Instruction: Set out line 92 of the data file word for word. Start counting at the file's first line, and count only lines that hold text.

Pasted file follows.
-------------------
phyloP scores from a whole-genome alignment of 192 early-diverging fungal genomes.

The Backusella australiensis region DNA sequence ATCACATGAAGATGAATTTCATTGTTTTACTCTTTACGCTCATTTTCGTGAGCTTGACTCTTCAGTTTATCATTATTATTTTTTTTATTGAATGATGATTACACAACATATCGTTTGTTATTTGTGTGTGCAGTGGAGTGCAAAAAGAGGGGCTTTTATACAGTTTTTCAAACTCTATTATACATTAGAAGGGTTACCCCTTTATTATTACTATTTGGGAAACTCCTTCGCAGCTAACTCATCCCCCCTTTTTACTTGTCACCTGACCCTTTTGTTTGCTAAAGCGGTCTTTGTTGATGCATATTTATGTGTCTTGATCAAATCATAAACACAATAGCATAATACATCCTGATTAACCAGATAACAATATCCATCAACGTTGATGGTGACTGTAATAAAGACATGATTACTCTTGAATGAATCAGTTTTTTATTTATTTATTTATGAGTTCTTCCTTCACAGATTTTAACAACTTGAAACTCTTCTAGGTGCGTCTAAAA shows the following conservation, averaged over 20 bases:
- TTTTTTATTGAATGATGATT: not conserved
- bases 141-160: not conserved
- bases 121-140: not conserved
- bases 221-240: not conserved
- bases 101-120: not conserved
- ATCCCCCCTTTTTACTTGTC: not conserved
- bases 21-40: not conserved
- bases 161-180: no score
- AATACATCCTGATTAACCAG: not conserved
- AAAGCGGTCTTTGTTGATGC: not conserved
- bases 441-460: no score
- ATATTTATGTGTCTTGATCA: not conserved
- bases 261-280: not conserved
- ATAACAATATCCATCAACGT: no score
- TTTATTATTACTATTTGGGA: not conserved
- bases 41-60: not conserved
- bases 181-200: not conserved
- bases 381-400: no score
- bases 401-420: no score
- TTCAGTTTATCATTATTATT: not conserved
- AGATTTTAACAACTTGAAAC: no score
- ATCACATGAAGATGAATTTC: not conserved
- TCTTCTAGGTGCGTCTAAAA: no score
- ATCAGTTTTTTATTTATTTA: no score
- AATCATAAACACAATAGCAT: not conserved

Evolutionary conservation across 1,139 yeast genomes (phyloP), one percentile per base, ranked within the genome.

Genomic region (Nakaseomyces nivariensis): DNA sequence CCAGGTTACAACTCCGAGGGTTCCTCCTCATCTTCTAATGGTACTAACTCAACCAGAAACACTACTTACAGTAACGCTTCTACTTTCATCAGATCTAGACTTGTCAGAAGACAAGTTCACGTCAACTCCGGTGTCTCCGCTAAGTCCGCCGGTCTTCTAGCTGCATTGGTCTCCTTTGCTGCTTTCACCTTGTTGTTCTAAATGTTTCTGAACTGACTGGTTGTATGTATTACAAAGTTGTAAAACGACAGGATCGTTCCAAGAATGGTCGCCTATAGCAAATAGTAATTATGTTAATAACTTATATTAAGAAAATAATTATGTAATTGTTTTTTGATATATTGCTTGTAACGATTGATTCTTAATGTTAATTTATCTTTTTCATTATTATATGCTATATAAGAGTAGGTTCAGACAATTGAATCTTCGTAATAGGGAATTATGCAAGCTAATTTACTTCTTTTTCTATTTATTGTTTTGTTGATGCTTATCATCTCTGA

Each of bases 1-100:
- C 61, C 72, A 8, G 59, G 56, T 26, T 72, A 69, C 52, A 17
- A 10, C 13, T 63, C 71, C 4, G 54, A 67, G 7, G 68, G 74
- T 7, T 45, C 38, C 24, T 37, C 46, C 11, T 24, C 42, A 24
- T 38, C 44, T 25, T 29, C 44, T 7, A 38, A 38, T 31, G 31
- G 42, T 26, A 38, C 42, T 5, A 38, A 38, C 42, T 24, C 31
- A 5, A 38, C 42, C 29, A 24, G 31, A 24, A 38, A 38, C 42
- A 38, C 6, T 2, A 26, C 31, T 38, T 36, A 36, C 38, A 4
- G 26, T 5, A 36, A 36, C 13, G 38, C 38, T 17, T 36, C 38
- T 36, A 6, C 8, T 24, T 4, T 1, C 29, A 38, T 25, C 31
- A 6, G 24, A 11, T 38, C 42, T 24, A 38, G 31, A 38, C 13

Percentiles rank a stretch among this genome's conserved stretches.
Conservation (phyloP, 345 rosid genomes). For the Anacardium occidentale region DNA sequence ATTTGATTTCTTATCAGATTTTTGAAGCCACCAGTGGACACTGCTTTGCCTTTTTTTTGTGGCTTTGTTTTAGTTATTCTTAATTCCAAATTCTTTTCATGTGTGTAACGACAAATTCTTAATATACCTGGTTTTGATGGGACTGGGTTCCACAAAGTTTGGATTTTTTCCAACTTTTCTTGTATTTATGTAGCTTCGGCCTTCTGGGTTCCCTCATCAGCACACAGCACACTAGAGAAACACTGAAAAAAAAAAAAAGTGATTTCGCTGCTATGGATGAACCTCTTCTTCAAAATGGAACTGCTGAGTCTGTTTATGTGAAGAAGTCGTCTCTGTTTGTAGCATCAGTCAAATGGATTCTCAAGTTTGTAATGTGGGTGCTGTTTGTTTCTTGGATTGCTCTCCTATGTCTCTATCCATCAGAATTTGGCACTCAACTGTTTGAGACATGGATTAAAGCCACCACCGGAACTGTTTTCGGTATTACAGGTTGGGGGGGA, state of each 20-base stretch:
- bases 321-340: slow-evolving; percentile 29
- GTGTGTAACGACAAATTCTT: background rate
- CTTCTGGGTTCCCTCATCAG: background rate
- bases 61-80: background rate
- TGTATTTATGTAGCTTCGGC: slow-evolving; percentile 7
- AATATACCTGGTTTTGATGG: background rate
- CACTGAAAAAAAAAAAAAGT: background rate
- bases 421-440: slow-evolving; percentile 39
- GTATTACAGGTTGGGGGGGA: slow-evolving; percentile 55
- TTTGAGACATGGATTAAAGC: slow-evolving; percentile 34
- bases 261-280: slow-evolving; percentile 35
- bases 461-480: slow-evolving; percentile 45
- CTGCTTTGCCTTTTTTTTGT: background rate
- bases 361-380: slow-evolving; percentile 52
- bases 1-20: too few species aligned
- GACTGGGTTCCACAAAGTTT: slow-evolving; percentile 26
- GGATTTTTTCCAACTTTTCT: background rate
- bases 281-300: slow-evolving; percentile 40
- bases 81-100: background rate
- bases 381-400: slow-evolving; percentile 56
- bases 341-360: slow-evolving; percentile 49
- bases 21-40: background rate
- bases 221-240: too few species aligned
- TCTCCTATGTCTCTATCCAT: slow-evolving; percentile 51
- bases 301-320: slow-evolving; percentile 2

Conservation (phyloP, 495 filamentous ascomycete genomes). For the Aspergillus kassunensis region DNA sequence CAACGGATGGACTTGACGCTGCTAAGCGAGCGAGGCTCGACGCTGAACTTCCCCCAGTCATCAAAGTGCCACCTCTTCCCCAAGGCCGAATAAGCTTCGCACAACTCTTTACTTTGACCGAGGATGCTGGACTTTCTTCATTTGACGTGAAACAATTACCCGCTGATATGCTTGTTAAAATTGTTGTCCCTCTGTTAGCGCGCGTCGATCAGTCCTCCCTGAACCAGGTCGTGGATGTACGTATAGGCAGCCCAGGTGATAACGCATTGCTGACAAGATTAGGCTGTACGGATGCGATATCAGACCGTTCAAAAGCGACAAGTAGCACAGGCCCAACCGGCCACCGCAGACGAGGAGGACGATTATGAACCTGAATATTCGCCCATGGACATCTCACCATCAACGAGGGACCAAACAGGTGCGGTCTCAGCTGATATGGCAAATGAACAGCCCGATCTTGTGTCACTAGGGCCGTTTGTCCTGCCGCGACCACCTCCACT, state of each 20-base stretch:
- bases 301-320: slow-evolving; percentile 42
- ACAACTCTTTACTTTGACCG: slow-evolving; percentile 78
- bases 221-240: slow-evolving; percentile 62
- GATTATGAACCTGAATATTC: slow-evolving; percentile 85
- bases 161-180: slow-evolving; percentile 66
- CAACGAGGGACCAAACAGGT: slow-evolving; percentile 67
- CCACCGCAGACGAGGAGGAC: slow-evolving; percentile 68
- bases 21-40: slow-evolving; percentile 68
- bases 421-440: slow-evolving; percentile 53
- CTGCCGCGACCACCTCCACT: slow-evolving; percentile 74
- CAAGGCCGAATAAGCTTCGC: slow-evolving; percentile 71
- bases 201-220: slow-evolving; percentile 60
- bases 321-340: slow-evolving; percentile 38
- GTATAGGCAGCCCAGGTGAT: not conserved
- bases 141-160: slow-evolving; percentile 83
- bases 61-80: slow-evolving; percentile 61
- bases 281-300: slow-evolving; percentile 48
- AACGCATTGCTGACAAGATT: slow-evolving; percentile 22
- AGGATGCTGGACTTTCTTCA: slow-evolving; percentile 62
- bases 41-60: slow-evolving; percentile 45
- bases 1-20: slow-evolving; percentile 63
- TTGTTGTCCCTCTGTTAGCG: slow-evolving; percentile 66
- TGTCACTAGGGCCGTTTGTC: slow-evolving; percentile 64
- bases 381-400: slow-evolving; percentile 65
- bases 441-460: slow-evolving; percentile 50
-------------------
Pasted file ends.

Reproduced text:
- bases 381-400: slow-evolving; percentile 65